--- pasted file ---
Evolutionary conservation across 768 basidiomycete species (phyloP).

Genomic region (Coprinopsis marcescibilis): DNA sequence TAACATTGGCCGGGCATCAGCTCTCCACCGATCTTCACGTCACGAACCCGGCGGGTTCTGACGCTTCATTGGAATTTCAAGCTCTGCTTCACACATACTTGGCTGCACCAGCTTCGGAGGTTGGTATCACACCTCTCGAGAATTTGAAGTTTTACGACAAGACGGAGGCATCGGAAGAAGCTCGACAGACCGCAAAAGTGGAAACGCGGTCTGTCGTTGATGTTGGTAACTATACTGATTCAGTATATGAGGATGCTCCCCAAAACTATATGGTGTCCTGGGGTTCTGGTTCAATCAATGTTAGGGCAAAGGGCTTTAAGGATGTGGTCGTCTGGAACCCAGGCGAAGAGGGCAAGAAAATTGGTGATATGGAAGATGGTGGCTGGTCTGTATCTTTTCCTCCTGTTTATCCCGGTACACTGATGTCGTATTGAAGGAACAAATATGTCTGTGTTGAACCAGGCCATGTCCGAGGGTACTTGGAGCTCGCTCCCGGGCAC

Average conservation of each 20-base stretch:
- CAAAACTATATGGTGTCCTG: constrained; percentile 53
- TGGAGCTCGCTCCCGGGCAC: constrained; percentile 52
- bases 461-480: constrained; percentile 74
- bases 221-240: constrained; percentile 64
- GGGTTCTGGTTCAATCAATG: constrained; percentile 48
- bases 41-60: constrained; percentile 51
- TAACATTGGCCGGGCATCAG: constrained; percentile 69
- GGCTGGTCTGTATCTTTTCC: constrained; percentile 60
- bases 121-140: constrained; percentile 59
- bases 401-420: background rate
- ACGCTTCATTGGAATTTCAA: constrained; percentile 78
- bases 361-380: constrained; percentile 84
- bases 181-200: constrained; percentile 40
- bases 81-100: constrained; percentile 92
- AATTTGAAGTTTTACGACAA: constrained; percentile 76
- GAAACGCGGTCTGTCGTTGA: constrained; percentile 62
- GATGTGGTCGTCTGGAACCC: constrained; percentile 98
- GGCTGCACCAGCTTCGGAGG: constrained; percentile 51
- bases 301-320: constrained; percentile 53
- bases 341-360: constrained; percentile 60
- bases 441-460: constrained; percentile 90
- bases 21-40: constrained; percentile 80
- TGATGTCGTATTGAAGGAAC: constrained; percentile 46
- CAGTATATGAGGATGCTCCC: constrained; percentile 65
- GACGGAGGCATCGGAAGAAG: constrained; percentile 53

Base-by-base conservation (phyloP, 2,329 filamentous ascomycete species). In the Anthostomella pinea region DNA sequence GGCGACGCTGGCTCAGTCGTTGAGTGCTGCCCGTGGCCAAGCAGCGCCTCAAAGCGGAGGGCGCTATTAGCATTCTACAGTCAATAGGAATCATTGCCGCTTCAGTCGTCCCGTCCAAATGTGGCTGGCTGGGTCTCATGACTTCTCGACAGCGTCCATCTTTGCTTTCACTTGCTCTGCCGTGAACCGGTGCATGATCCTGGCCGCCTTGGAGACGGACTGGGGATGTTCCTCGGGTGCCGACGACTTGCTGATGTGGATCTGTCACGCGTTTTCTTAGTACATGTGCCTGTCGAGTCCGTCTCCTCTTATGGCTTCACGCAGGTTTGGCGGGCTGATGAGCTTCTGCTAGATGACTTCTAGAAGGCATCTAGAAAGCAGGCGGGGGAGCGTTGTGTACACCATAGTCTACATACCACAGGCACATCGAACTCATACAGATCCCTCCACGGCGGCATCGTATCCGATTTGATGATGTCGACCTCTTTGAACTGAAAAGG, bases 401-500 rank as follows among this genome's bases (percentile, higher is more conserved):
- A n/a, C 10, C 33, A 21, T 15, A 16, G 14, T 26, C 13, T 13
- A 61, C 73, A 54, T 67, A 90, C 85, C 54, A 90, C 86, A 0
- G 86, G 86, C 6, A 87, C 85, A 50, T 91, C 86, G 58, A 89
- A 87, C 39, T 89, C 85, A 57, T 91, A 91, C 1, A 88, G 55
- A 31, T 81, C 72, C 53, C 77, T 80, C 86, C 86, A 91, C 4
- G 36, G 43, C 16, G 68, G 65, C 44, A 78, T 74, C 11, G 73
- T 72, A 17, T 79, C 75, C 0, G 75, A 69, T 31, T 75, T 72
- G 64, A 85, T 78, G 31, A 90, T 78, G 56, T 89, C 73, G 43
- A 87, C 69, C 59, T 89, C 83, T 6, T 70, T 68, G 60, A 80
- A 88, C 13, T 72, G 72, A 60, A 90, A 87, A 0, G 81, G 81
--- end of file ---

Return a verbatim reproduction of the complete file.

Evolutionary conservation across 768 basidiomycete species (phyloP).

Genomic region (Coprinopsis marcescibilis): DNA sequence TAACATTGGCCGGGCATCAGCTCTCCACCGATCTTCACGTCACGAACCCGGCGGGTTCTGACGCTTCATTGGAATTTCAAGCTCTGCTTCACACATACTTGGCTGCACCAGCTTCGGAGGTTGGTATCACACCTCTCGAGAATTTGAAGTTTTACGACAAGACGGAGGCATCGGAAGAAGCTCGACAGACCGCAAAAGTGGAAACGCGGTCTGTCGTTGATGTTGGTAACTATACTGATTCAGTATATGAGGATGCTCCCCAAAACTATATGGTGTCCTGGGGTTCTGGTTCAATCAATGTTAGGGCAAAGGGCTTTAAGGATGTGGTCGTCTGGAACCCAGGCGAAGAGGGCAAGAAAATTGGTGATATGGAAGATGGTGGCTGGTCTGTATCTTTTCCTCCTGTTTATCCCGGTACACTGATGTCGTATTGAAGGAACAAATATGTCTGTGTTGAACCAGGCCATGTCCGAGGGTACTTGGAGCTCGCTCCCGGGCAC

Average conservation of each 20-base stretch:
- CAAAACTATATGGTGTCCTG: constrained; percentile 53
- TGGAGCTCGCTCCCGGGCAC: constrained; percentile 52
- bases 461-480: constrained; percentile 74
- bases 221-240: constrained; percentile 64
- GGGTTCTGGTTCAATCAATG: constrained; percentile 48
- bases 41-60: constrained; percentile 51
- TAACATTGGCCGGGCATCAG: constrained; percentile 69
- GGCTGGTCTGTATCTTTTCC: constrained; percentile 60
- bases 121-140: constrained; percentile 59
- bases 401-420: background rate
- ACGCTTCATTGGAATTTCAA: constrained; percentile 78
- bases 361-380: constrained; percentile 84
- bases 181-200: constrained; percentile 40
- bases 81-100: constrained; percentile 92
- AATTTGAAGTTTTACGACAA: constrained; percentile 76
- GAAACGCGGTCTGTCGTTGA: constrained; percentile 62
- GATGTGGTCGTCTGGAACCC: constrained; percentile 98
- GGCTGCACCAGCTTCGGAGG: constrained; percentile 51
- bases 301-320: constrained; percentile 53
- bases 341-360: constrained; percentile 60
- bases 441-460: constrained; percentile 90
- bases 21-40: constrained; percentile 80
- TGATGTCGTATTGAAGGAAC: constrained; percentile 46
- CAGTATATGAGGATGCTCCC: constrained; percentile 65
- GACGGAGGCATCGGAAGAAG: constrained; percentile 53

Base-by-base conservation (phyloP, 2,329 filamentous ascomycete species). In the Anthostomella pinea region DNA sequence GGCGACGCTGGCTCAGTCGTTGAGTGCTGCCCGTGGCCAAGCAGCGCCTCAAAGCGGAGGGCGCTATTAGCATTCTACAGTCAATAGGAATCATTGCCGCTTCAGTCGTCCCGTCCAAATGTGGCTGGCTGGGTCTCATGACTTCTCGACAGCGTCCATCTTTGCTTTCACTTGCTCTGCCGTGAACCGGTGCATGATCCTGGCCGCCTTGGAGACGGACTGGGGATGTTCCTCGGGTGCCGACGACTTGCTGATGTGGATCTGTCACGCGTTTTCTTAGTACATGTGCCTGTCGAGTCCGTCTCCTCTTATGGCTTCACGCAGGTTTGGCGGGCTGATGAGCTTCTGCTAGATGACTTCTAGAAGGCATCTAGAAAGCAGGCGGGGGAGCGTTGTGTACACCATAGTCTACATACCACAGGCACATCGAACTCATACAGATCCCTCCACGGCGGCATCGTATCCGATTTGATGATGTCGACCTCTTTGAACTGAAAAGG, bases 401-500 rank as follows among this genome's bases (percentile, higher is more conserved):
- A n/a, C 10, C 33, A 21, T 15, A 16, G 14, T 26, C 13, T 13
- A 61, C 73, A 54, T 67, A 90, C 85, C 54, A 90, C 86, A 0
- G 86, G 86, C 6, A 87, C 85, A 50, T 91, C 86, G 58, A 89
- A 87, C 39, T 89, C 85, A 57, T 91, A 91, C 1, A 88, G 55
- A 31, T 81, C 72, C 53, C 77, T 80, C 86, C 86, A 91, C 4
- G 36, G 43, C 16, G 68, G 65, C 44, A 78, T 74, C 11, G 73
- T 72, A 17, T 79, C 75, C 0, G 75, A 69, T 31, T 75, T 72
- G 64, A 85, T 78, G 31, A 90, T 78, G 56, T 89, C 73, G 43
- A 87, C 69, C 59, T 89, C 83, T 6, T 70, T 68, G 60, A 80
- A 88, C 13, T 72, G 72, A 60, A 90, A 87, A 0, G 81, G 81